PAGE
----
I seem to forget that even in a story-driven game, there's lots of variety between sessions.  Sometimes it's just picking up on small elements I missed the first time, but mostly it's reinterpreting things based on what has happened to me since the last time I played the game.  I remember reading Invisible Man as a kid and thinking it was fine.  I read it again as an adult was in awe.

The nice thing about Journey is that it remains an incredible game and continues to impress with its attention to detail.  Earthbound is following the trajectory of Invisible Man; what was once cool is now quickly becoming a masterpiece to me.  These games haven't changed on any mechanical level; it's the intervening years that have changed my mindset.

Wednesday, March 18, 2015

EXP Podcast #320: Con Artists

The Game Developers Conference, PAX East/Prime/South/West/Arctic, Twitch Con. There are just so many conventions to attend each year, all hoping to grab your attention with a selection of games, from Triple A to indie. This week on the EXP Podcast, Scott and I discuss the landscape of fan conventions, the presence of virtual reality hardware, and some of the games at the three conventions that just wrapped up over the past couple weeks. If you are a con-regular, let us know in the comments sections which you attend and what makes them interesting in particular?

- Here's the show's stand-alone feed
- Listen to the podcast in your browser by left-clicking here, right-click and select "save as link" to download the show in MP3 format, or click play below.

Show Notes:

- Runtime: 37 mins 45 secs
- Music by Brad Sucks

Tuesday, March 17, 2015

Risk of Rain: Stayin' Alive

Scott has honed his "risk of raining", so we go back once more into the breach. Have our skills improved? Are we better than ever!? Probably not.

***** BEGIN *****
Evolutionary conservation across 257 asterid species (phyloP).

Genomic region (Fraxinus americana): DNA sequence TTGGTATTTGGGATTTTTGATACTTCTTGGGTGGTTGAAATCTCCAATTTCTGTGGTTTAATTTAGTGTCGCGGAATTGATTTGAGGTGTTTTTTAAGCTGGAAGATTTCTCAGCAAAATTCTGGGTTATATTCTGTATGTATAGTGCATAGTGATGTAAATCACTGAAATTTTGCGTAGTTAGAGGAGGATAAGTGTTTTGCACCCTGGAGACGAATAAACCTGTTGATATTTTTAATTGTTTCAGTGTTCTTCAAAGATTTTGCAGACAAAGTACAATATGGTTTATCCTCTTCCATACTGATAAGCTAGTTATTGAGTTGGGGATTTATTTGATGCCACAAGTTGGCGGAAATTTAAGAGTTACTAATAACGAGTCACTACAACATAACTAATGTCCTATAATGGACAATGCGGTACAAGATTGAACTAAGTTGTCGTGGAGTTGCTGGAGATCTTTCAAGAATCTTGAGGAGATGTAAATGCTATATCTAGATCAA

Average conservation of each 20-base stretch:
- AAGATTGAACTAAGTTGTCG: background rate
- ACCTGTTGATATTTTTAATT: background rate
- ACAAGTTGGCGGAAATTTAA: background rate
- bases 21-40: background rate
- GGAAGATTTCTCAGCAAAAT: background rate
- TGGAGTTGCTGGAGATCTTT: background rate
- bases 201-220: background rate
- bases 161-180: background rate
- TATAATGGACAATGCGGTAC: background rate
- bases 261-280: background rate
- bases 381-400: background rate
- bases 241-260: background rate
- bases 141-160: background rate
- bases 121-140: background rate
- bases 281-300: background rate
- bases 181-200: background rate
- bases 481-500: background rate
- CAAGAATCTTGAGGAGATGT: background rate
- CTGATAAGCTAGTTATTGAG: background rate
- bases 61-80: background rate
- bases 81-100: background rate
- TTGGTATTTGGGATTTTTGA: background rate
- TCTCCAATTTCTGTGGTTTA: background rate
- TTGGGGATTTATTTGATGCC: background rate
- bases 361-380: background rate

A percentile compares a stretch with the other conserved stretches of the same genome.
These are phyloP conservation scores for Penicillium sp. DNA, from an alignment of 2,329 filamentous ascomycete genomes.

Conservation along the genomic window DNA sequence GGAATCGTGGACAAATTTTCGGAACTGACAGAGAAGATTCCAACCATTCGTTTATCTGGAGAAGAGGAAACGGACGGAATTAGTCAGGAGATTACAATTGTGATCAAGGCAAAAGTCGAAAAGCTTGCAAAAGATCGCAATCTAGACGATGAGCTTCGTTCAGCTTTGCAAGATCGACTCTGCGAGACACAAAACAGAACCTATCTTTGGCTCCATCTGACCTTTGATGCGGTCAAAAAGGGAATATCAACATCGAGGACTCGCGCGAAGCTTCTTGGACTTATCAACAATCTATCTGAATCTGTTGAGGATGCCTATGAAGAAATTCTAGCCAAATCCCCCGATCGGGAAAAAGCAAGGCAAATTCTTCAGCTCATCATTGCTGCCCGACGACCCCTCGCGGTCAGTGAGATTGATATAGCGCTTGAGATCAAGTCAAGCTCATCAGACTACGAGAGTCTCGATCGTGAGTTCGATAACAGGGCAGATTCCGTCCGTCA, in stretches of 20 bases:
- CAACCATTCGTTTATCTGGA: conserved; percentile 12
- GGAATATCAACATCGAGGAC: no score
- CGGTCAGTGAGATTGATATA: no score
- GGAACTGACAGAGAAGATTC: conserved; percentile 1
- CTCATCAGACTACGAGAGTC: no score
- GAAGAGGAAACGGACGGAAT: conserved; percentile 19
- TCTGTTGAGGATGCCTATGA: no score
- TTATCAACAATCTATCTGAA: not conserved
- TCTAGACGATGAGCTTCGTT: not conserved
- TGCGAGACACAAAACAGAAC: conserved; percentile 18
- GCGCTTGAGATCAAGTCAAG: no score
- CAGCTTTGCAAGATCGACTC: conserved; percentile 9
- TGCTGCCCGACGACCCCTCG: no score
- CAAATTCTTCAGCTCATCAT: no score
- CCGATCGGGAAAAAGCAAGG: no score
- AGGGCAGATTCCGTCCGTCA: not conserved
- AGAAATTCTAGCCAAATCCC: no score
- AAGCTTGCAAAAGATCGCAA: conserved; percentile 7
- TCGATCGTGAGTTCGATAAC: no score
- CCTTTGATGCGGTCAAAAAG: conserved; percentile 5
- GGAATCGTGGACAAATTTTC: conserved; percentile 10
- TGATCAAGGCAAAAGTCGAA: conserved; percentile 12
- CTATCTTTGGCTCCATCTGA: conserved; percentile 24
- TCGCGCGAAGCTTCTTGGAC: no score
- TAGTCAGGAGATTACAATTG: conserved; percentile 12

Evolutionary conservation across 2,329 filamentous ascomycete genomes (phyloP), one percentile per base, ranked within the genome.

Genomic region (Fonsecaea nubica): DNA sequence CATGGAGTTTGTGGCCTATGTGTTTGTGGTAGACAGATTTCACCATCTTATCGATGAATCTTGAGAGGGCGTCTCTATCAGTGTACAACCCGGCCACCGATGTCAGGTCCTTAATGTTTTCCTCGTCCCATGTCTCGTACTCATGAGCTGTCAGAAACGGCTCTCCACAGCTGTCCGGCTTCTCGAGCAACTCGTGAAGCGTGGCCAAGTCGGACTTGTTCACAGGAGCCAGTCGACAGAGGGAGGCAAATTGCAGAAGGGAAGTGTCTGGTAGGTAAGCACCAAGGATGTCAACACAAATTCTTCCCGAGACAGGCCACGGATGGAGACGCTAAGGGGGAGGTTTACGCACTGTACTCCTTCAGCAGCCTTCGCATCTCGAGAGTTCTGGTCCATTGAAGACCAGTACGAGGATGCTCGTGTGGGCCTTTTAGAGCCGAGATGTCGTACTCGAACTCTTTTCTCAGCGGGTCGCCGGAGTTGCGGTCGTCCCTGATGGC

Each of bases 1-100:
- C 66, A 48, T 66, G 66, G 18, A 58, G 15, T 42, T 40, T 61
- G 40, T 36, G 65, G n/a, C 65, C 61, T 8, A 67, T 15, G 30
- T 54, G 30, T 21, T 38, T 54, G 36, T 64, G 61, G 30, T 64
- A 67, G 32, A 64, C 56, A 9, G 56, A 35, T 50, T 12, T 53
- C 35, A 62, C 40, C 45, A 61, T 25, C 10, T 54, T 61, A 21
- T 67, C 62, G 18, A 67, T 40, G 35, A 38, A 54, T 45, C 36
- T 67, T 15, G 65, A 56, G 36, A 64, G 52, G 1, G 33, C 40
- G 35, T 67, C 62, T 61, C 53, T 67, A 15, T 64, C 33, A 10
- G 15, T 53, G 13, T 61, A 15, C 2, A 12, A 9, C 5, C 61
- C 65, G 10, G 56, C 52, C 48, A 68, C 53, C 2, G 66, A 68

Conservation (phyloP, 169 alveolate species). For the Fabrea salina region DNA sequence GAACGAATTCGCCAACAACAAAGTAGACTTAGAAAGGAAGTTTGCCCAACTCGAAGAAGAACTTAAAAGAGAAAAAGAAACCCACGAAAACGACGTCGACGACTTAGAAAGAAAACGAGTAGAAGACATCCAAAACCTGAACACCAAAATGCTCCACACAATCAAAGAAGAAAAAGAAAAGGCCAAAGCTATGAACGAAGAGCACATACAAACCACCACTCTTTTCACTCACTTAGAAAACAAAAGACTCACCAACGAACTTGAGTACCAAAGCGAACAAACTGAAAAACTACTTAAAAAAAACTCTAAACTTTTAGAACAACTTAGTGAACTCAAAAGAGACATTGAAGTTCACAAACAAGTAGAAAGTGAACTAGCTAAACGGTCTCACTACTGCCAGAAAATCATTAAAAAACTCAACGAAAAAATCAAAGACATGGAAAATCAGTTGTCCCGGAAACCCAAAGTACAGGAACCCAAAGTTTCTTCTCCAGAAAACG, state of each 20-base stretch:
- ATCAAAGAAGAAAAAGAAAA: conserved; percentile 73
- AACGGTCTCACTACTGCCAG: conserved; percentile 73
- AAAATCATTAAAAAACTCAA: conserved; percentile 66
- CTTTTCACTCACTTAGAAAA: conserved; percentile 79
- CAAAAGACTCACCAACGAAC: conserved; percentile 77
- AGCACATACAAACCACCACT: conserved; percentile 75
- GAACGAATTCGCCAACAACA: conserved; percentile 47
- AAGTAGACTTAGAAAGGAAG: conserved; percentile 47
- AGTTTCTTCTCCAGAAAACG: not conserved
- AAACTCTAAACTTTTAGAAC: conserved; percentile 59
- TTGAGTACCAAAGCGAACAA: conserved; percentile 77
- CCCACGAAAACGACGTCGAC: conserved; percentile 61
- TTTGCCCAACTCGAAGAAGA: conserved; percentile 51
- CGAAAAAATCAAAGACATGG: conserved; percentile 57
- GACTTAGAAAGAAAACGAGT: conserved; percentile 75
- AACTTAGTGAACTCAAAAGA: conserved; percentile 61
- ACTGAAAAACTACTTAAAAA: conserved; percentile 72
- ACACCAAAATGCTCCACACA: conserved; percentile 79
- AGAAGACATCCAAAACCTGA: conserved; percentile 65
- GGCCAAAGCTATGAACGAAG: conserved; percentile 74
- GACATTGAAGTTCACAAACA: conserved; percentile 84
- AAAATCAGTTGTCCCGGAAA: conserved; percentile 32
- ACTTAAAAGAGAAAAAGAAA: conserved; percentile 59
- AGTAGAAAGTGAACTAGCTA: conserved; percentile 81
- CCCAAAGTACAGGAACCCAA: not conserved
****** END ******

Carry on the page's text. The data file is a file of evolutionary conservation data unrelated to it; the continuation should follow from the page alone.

Thursday, March 12, 2015

Reviving Magic with Commander

Goblins love it too!
Seriously, I never thought I would write about magic cards again.

This week on PopMatters I praise Wizards of the Coast's willingness to support a casual format that looks to be salvaging the game for me. Of course the real credit goes to Magic players who pioneered the format and experimented with the game. I've always been a fan of home-brew adaptations of games, and apparently so has Wizards of the Coast for quite some time. The number of casual formats is not surprising considering how long the card game has been around.

While I certainly have my own house rules for certain games, I would love to see more casual experimentation with game design in tabletop gaming. Magic's depth certainly lends itself well to manipulation, especially around certain themes. Tribal Wars format, for example, which asks players to create decks around specific creature types, is only possible when you have such a robust catalog of cards to choose from. My Netrunner collection has grown pretty large. Maybe not is the time to experiment with running my own Netrunner variants.

To some extent, designers are doing these thematic tweaks themselves. I recently played Legendary's Aliens tabletop game, which takes its mechanics largely from the Marvel deck building game of the same name. The change in theme is expertly done and adds some neat mechanics (such as scanning rooms) perfectly into its deck building core. In fact, both Aliens and Marvel can be combined into one hilarious mesh between the Marvel and Aliens universe.

I for one welcome our hybrid overlords.